The book will provide a single reference for Brain Drain in Higher Education for the Southern European Countries and Ireland. Readers will find the information related to the effects of the phenomenon. The book will cover the most important and common issues. The motivation behind writing this book stems from the fact that there is a lack of research on the field. Thus, this book will cover sources of information from which readers can learn any of the topics covered.

Target Audience
Professors in Academia, Deans, Heads of Departments, Directors of Masters, Faculty staff, Students (undergraduate and postgraduate level), Politicians, Public sector senior managers and Administrators, Policy makers, Corporate heads of firms, Senior general managers, Managing directors, Information technology directors and managers, Libraries, etc.
Projected Table of Contents:

-    Preface
-    Introduction
Country Case Studies:
-    Chapter 1: Ireland case study
-    Chapter 2: Portugal case study
-    Chapter 3: Spain case study
-    Chapter 4: Italy case study
-    Chapter 5: Greece case study
-    Chapter 6: Cyprus case study

Note: there can be more than one case studies for each of the above countries.

Recommended topics include, but are not limited to, the following:
-    The impact of economic crisis in Higher Education
-    Challenges for academics and researches
-    Quality in Higher Education
-    Academic Governance
-    Budget cuts and staff redundancies
-    Higher Education reforms
-    The role of EU in Higher Education
-    The link between the local labour markets and Higher Education
-    Academics and researchers mobility
-    Challenges in research funding
-    Academic staff and researchers’ shortages in EU countries
-    Higher Education national policy / strategy

Submission Procedure
Researchers and practitioners are invited to submit on or before March 20, 2016, a 2-3 page chapter proposal clearly explaining the mission and concerns of his or her proposed chapter. Authors of accepted proposals will be notified by March 30, 2015 about the status of their proposals and sent chapter guidelines. Full chapters are expected to be submitted by May 15, 2016. All submitted chapters will be reviewed on a double-blind review basis. Contributors may also be requested to serve as reviewers for this project.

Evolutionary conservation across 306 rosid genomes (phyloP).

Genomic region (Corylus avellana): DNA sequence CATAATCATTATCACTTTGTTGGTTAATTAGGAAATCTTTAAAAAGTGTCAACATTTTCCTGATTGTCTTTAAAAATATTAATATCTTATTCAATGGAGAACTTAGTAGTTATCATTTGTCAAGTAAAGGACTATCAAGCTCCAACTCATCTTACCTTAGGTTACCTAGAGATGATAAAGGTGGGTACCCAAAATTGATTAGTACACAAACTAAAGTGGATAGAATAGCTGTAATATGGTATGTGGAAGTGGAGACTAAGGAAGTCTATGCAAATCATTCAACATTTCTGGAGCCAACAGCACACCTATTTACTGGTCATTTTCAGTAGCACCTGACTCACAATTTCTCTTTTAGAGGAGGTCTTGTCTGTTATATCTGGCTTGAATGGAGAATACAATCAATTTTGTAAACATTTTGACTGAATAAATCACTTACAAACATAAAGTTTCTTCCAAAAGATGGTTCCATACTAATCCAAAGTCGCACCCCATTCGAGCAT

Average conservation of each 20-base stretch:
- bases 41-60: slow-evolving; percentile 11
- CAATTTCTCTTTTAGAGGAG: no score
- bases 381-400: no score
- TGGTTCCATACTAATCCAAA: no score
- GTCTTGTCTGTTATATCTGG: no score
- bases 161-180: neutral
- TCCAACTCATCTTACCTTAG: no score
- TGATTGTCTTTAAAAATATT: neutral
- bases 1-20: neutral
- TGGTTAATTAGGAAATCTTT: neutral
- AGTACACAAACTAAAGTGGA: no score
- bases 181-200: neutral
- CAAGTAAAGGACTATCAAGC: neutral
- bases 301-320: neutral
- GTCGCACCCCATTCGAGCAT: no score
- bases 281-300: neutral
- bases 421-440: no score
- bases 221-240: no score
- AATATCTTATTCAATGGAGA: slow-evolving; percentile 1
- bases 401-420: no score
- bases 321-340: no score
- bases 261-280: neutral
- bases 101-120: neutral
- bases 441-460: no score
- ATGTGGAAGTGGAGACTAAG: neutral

Note: There are no submission or acceptance fees for manuscripts submitted to this book publication, Brain Drain in Higher Education: the case of the Southern European Countries and Ireland.
All manuscripts are accepted based on a double-blind peer review editorial process.

All proposals should be submitted using the following email
Full chapters (5.000-15.000 words) may be submitted for this book at

This book is scheduled to be published by Nova Science Publishers, Inc. Nova is a STM publisher founded over 30 years ago in New York by the late Frank Columbus, the former Vice President of Plenum Publishing Corporation, now a part of Springer. Nadya Columbus is the current President of Nova Publishers and continues the work she and Frank started, along with her two daughters and a dedicated staff. Nova's main areas of publishing are the Social Sciences, Medicine and Biology and Science and Technology. We produce over 1,500 new titles by leading researchers each year, and have a network of expert authors, editors and advisors spanning the global academic community in pursuit of advanced research developments. Our publications include hardcover, softcover, electronic books, online publications, videos and DVDs, reference books, monographs and edited collections, as well as over 100 academic and professional journals in print and electronic formats. Many of our books are also currently available as Open Access. For additional information regarding the publisher, please visit This publication is anticipated to be released in early 2017.

Important Dates
March 20, 2016: Proposal Submission Deadline
March 30, 2016: Notification of Acceptance
May 15, 2016: Full Chapter Submission
May 30, 2016: Review Results Returned
June 10, 2016: Final Chapters Due
Inquiries can be forwarded to